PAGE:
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Timon of Athens

ACT II SCENE II The same. A hall in Timon's house. 
[Enter FLAVIUS, with many bills in his hand]
FLAVIUSNo care, no stop! so senseless of expense,
That he will neither know how to maintain it,
Nor cease his flow of riot: takes no account
How things go from him, nor resumes no care
Of what is to continue: never mind5
Was to be so unwise, to be so kind.
What shall be done? he will not hear, till feel:
I must be round with him, now he comes from hunting.
Fie, fie, fie, fie!
[Enter CAPHIS, and the Servants of Isidore and Varro]
CAPHISGood even, Varro: what,10
You come for money?
Varro's ServantIs't not your business too?
CAPHISIt is: and yours too, Isidore?
Isidore's ServantIt is so.
CAPHISWould we were all discharged!15
Varro's ServantI fear it.
CAPHISHere comes the lord.
[Enter TIMON, ALCIBIADES, and Lords, &c]
TIMONSo soon as dinner's done, we'll forth again,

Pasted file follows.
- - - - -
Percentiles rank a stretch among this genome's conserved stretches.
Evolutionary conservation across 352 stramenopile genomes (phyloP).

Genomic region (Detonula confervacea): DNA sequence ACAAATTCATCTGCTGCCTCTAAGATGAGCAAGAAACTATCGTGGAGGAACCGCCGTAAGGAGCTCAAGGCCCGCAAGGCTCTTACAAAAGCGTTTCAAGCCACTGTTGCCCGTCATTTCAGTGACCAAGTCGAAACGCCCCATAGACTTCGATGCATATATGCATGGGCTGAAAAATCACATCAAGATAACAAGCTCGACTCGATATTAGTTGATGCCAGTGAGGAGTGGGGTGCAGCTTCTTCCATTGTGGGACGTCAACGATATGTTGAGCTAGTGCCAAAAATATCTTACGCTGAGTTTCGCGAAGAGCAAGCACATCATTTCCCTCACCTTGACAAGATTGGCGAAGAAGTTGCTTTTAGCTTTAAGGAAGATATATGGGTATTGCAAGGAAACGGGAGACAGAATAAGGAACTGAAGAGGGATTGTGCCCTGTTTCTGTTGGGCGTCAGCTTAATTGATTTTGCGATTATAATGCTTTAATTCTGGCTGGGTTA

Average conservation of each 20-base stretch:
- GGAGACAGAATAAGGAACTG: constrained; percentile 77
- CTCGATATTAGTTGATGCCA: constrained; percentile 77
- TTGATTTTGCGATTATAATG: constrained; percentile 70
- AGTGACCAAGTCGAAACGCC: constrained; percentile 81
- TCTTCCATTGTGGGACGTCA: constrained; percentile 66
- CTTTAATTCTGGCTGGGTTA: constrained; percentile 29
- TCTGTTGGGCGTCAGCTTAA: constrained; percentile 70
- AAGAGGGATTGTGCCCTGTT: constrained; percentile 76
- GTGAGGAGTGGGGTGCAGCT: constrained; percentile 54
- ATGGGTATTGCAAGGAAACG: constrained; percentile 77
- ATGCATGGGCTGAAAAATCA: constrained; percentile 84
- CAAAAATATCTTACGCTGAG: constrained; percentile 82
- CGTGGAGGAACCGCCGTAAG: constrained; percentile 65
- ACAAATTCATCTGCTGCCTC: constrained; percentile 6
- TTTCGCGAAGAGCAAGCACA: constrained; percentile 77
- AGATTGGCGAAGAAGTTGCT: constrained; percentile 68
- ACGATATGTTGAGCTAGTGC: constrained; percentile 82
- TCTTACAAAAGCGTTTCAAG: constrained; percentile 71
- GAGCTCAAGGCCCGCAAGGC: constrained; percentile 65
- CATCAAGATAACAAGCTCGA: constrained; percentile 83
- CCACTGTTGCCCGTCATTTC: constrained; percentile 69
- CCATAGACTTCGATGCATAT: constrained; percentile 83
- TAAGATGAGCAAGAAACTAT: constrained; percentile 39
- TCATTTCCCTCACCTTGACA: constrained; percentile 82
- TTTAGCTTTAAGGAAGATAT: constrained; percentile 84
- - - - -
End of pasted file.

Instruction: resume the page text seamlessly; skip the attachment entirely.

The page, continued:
My Alcibiades. With me? what is your will?
CAPHISMy lord, here is a note of certain dues.20
TIMONDues! Whence are you?
CAPHISOf Athens here, my lord.
TIMONGo to my steward.
CAPHISPlease it your lordship, he hath put me off
To the succession of new days this month:25
My master is awaked by great occasion
To call upon his own, and humbly prays you
That with your other noble parts you'll suit
In giving him his right.
TIMONMine honest friend,30
I prithee, but repair to me next morning.
CAPHISNay, good my lord,--
TIMONContain thyself, good friend.
Varro's ServantOne Varro's servant, my good lord,--
Isidore's ServantFrom Isidore;35
He humbly prays your speedy payment.
CAPHISIf you did know, my lord, my master's wants--
Varro's Servant'Twas due on forfeiture, my lord, six weeks And past.
Isidore's ServantYour steward puts me off, my lord;
And I am sent expressly to your lordship.40